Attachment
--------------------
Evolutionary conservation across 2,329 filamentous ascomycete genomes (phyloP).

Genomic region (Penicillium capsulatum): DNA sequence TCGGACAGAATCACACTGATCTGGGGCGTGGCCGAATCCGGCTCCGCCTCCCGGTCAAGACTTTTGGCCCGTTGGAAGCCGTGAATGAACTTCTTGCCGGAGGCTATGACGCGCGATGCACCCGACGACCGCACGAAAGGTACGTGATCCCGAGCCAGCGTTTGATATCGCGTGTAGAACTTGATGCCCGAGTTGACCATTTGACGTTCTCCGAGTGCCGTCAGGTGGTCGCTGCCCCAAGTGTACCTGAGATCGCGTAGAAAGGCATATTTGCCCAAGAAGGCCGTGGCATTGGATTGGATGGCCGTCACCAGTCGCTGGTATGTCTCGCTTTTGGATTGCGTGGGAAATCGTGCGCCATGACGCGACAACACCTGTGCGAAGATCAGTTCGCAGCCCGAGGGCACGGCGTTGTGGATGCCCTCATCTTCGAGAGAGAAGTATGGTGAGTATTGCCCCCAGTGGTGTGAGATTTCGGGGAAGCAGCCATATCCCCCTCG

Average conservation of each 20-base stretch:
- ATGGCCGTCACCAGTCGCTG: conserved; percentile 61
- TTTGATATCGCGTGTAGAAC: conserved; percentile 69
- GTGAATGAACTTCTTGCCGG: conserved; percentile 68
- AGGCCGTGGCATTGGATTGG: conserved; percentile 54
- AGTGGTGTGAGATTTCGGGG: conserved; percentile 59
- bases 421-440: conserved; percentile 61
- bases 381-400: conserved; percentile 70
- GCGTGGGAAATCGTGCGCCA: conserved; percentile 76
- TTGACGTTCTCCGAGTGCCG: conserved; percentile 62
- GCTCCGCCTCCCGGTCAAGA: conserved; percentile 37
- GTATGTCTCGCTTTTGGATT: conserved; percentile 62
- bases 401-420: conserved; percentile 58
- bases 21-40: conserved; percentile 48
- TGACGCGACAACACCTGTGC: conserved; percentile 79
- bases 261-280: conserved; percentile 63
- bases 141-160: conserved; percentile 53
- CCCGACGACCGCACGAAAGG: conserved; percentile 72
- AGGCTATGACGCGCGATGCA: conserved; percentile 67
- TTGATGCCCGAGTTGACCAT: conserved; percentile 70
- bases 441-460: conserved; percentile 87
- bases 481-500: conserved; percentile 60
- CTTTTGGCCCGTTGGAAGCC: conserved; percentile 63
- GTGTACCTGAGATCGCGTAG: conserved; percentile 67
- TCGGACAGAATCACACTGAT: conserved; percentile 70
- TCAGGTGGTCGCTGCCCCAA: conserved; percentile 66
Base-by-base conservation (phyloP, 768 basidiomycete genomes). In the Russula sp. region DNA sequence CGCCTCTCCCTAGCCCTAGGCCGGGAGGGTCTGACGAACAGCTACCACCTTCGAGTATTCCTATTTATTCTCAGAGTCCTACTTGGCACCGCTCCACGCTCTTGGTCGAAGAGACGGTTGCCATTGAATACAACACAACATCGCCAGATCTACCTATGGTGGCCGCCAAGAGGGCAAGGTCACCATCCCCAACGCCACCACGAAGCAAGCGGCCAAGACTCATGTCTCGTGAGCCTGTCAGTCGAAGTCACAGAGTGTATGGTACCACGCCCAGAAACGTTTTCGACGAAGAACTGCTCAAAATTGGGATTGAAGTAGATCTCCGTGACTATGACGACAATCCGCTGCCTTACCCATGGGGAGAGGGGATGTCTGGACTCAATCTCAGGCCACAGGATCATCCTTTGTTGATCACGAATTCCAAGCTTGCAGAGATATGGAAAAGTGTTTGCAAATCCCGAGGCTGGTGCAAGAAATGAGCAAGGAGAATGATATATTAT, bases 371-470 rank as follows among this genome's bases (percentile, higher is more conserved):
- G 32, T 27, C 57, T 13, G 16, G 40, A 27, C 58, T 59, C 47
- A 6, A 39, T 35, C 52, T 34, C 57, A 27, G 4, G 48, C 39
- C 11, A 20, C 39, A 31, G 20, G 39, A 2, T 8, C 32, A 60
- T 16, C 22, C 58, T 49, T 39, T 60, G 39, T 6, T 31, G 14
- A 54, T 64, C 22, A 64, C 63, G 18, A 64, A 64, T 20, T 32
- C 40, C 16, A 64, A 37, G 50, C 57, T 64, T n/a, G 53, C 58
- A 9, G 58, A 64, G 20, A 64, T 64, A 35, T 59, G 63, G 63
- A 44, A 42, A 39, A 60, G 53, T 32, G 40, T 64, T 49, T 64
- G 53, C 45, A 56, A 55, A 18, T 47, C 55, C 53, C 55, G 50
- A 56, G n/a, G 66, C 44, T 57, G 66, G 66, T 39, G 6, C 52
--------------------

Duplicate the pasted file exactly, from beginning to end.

Evolutionary conservation across 2,329 filamentous ascomycete genomes (phyloP).

Genomic region (Penicillium capsulatum): DNA sequence TCGGACAGAATCACACTGATCTGGGGCGTGGCCGAATCCGGCTCCGCCTCCCGGTCAAGACTTTTGGCCCGTTGGAAGCCGTGAATGAACTTCTTGCCGGAGGCTATGACGCGCGATGCACCCGACGACCGCACGAAAGGTACGTGATCCCGAGCCAGCGTTTGATATCGCGTGTAGAACTTGATGCCCGAGTTGACCATTTGACGTTCTCCGAGTGCCGTCAGGTGGTCGCTGCCCCAAGTGTACCTGAGATCGCGTAGAAAGGCATATTTGCCCAAGAAGGCCGTGGCATTGGATTGGATGGCCGTCACCAGTCGCTGGTATGTCTCGCTTTTGGATTGCGTGGGAAATCGTGCGCCATGACGCGACAACACCTGTGCGAAGATCAGTTCGCAGCCCGAGGGCACGGCGTTGTGGATGCCCTCATCTTCGAGAGAGAAGTATGGTGAGTATTGCCCCCAGTGGTGTGAGATTTCGGGGAAGCAGCCATATCCCCCTCG

Average conservation of each 20-base stretch:
- ATGGCCGTCACCAGTCGCTG: conserved; percentile 61
- TTTGATATCGCGTGTAGAAC: conserved; percentile 69
- GTGAATGAACTTCTTGCCGG: conserved; percentile 68
- AGGCCGTGGCATTGGATTGG: conserved; percentile 54
- AGTGGTGTGAGATTTCGGGG: conserved; percentile 59
- bases 421-440: conserved; percentile 61
- bases 381-400: conserved; percentile 70
- GCGTGGGAAATCGTGCGCCA: conserved; percentile 76
- TTGACGTTCTCCGAGTGCCG: conserved; percentile 62
- GCTCCGCCTCCCGGTCAAGA: conserved; percentile 37
- GTATGTCTCGCTTTTGGATT: conserved; percentile 62
- bases 401-420: conserved; percentile 58
- bases 21-40: conserved; percentile 48
- TGACGCGACAACACCTGTGC: conserved; percentile 79
- bases 261-280: conserved; percentile 63
- bases 141-160: conserved; percentile 53
- CCCGACGACCGCACGAAAGG: conserved; percentile 72
- AGGCTATGACGCGCGATGCA: conserved; percentile 67
- TTGATGCCCGAGTTGACCAT: conserved; percentile 70
- bases 441-460: conserved; percentile 87
- bases 481-500: conserved; percentile 60
- CTTTTGGCCCGTTGGAAGCC: conserved; percentile 63
- GTGTACCTGAGATCGCGTAG: conserved; percentile 67
- TCGGACAGAATCACACTGAT: conserved; percentile 70
- TCAGGTGGTCGCTGCCCCAA: conserved; percentile 66
Base-by-base conservation (phyloP, 768 basidiomycete genomes). In the Russula sp. region DNA sequence CGCCTCTCCCTAGCCCTAGGCCGGGAGGGTCTGACGAACAGCTACCACCTTCGAGTATTCCTATTTATTCTCAGAGTCCTACTTGGCACCGCTCCACGCTCTTGGTCGAAGAGACGGTTGCCATTGAATACAACACAACATCGCCAGATCTACCTATGGTGGCCGCCAAGAGGGCAAGGTCACCATCCCCAACGCCACCACGAAGCAAGCGGCCAAGACTCATGTCTCGTGAGCCTGTCAGTCGAAGTCACAGAGTGTATGGTACCACGCCCAGAAACGTTTTCGACGAAGAACTGCTCAAAATTGGGATTGAAGTAGATCTCCGTGACTATGACGACAATCCGCTGCCTTACCCATGGGGAGAGGGGATGTCTGGACTCAATCTCAGGCCACAGGATCATCCTTTGTTGATCACGAATTCCAAGCTTGCAGAGATATGGAAAAGTGTTTGCAAATCCCGAGGCTGGTGCAAGAAATGAGCAAGGAGAATGATATATTAT, bases 371-470 rank as follows among this genome's bases (percentile, higher is more conserved):
- G 32, T 27, C 57, T 13, G 16, G 40, A 27, C 58, T 59, C 47
- A 6, A 39, T 35, C 52, T 34, C 57, A 27, G 4, G 48, C 39
- C 11, A 20, C 39, A 31, G 20, G 39, A 2, T 8, C 32, A 60
- T 16, C 22, C 58, T 49, T 39, T 60, G 39, T 6, T 31, G 14
- A 54, T 64, C 22, A 64, C 63, G 18, A 64, A 64, T 20, T 32
- C 40, C 16, A 64, A 37, G 50, C 57, T 64, T n/a, G 53, C 58
- A 9, G 58, A 64, G 20, A 64, T 64, A 35, T 59, G 63, G 63
- A 44, A 42, A 39, A 60, G 53, T 32, G 40, T 64, T 49, T 64
- G 53, C 45, A 56, A 55, A 18, T 47, C 55, C 53, C 55, G 50
- A 56, G n/a, G 66, C 44, T 57, G 66, G 66, T 39, G 6, C 52